Guest Author: National Panhellenic Conference
NEW YORK—In an unprecedented partnership, four families who have lost their sons to hazing are coming together with fraternities and sororities to fight it.
Jim and Evelyn Piazza, parents of Tim Piazza; Stephen and Rae Ann Gruver, parents of Max Gruver; Rich and Maille Braham, parents of Marquise Braham; and Lianne and Brian Kowiak, parents of Harrison Kowiak, have joined the North American Interfraternity Conference (NIC) and National Panhellenic Conference (NPC) to form a partnership that will focus on pursuing and strengthening state hazing laws and significantly expanding education and training for high school and college-aged students. Other organizations within the fraternal community—HazingPrevention.Org, the Association of Fraternity/Sorority Advisors (AFA) and Association of Fraternal Leadership & Values (AFLV)—have committed their support to these efforts.
“After meeting with Jud and some of his colleagues, the other parents and I saw a sincerity to make change and a real interest to work with us. We collectively agreed forming this alliance made sense,” said Jim Piazza. “While we may seem like strange bedfellows, we all want the same thing—to end hazing, so other parents don’t have to experience what we have.”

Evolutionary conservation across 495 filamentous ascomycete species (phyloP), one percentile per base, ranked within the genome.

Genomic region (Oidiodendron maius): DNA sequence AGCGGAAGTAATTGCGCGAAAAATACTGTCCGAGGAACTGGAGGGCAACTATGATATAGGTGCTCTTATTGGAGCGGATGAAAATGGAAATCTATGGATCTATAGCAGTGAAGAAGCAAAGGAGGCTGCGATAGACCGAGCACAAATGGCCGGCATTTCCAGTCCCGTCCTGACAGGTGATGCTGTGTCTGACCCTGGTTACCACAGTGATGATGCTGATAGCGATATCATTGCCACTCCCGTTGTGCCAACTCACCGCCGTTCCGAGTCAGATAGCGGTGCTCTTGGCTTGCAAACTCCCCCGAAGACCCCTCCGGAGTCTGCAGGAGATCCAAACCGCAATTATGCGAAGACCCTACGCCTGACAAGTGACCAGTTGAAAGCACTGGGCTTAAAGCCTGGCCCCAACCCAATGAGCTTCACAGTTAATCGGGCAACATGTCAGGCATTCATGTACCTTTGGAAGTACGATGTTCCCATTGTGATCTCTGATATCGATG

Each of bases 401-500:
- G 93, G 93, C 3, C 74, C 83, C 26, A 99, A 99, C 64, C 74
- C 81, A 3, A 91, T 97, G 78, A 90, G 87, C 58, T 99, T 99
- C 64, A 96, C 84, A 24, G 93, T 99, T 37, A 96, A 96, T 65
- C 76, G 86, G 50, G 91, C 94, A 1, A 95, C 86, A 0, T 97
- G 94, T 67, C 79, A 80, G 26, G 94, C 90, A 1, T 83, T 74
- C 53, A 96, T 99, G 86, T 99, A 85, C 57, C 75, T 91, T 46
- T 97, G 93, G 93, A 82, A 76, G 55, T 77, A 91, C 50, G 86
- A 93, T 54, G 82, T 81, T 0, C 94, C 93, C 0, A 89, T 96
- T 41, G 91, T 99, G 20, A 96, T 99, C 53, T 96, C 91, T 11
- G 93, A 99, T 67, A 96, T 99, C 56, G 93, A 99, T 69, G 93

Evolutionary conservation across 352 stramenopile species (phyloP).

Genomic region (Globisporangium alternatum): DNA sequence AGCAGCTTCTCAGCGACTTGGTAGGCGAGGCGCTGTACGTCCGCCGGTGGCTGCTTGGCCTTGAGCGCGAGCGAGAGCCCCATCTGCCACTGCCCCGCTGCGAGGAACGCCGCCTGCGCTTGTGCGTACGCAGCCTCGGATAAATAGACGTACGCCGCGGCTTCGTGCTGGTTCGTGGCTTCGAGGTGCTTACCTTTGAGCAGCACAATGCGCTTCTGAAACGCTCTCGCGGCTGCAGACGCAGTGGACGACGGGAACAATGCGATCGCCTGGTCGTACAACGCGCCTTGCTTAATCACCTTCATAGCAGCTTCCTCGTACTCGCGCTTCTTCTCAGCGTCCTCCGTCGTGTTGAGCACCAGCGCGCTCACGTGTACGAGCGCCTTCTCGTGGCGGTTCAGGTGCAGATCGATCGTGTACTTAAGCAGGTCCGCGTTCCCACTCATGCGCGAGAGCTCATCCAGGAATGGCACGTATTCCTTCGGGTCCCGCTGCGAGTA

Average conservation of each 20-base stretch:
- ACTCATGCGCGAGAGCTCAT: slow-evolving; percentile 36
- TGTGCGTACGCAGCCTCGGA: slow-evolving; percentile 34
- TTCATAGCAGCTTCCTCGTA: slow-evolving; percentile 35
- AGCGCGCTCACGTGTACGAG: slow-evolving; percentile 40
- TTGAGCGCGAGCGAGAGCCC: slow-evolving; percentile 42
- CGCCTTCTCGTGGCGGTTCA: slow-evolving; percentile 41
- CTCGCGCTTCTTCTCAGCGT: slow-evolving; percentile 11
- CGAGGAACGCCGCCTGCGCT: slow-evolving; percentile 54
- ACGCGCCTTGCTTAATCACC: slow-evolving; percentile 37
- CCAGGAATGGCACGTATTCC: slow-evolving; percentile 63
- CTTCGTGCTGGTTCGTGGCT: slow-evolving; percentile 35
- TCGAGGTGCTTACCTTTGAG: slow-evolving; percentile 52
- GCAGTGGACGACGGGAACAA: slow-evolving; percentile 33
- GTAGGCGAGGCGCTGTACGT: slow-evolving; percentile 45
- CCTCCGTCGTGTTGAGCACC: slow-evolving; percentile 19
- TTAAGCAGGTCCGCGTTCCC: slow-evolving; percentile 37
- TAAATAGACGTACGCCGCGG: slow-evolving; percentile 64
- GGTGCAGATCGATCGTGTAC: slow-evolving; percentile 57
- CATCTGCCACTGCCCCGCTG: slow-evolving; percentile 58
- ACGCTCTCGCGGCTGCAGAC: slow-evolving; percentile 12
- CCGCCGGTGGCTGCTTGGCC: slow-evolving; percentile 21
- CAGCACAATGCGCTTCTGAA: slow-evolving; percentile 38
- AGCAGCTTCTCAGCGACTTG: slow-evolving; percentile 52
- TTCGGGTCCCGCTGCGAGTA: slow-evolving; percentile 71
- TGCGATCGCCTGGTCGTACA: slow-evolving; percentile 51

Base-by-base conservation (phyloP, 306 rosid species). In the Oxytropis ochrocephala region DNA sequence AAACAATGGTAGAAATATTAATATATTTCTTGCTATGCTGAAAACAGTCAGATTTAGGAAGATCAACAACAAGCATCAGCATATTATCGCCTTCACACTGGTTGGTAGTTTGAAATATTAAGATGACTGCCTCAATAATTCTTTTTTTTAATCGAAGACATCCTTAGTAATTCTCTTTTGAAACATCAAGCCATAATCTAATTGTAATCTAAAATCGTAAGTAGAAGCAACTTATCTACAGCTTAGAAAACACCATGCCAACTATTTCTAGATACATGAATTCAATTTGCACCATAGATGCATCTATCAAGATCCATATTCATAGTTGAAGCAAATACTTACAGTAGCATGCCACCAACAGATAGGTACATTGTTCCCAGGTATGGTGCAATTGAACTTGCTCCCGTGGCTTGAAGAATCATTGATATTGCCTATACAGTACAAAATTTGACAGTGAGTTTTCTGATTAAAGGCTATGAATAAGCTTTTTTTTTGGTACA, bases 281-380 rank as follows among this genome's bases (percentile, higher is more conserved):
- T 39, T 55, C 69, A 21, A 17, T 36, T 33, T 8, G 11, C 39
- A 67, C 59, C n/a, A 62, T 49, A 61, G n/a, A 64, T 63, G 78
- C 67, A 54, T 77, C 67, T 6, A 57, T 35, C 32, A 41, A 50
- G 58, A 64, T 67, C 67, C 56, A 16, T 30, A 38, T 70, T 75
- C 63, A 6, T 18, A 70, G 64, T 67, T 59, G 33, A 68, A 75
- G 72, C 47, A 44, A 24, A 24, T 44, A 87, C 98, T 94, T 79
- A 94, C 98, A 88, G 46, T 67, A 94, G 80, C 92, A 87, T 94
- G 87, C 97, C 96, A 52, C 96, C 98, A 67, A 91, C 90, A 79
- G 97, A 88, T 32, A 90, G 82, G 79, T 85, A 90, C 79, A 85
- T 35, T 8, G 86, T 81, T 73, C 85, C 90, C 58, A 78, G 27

When students arrive at college, nearly half have already experienced hazing. This Coalition seeks to address the problem earlier through education, while also strengthening accountability and transparency through new model state legislation.
“The best way to inspire change in college students is to touch their hearts,” said Judson Horras, President & CEO of the North American Interfraternity Conference. “In working with these families, we have seen how deeply their personal stories resonate, and I’ve witnessed first-hand the powerful impact these parents have in helping young men.”
“We can do more together than we can alone to address this societal problem,” said Carole Jones, Chairman of the National Panhellenic Conference.
“The fight against hazing requires that an entire community step up, including sorority women, who can and must do our part to create safer campus cultures where students advocate for one another.”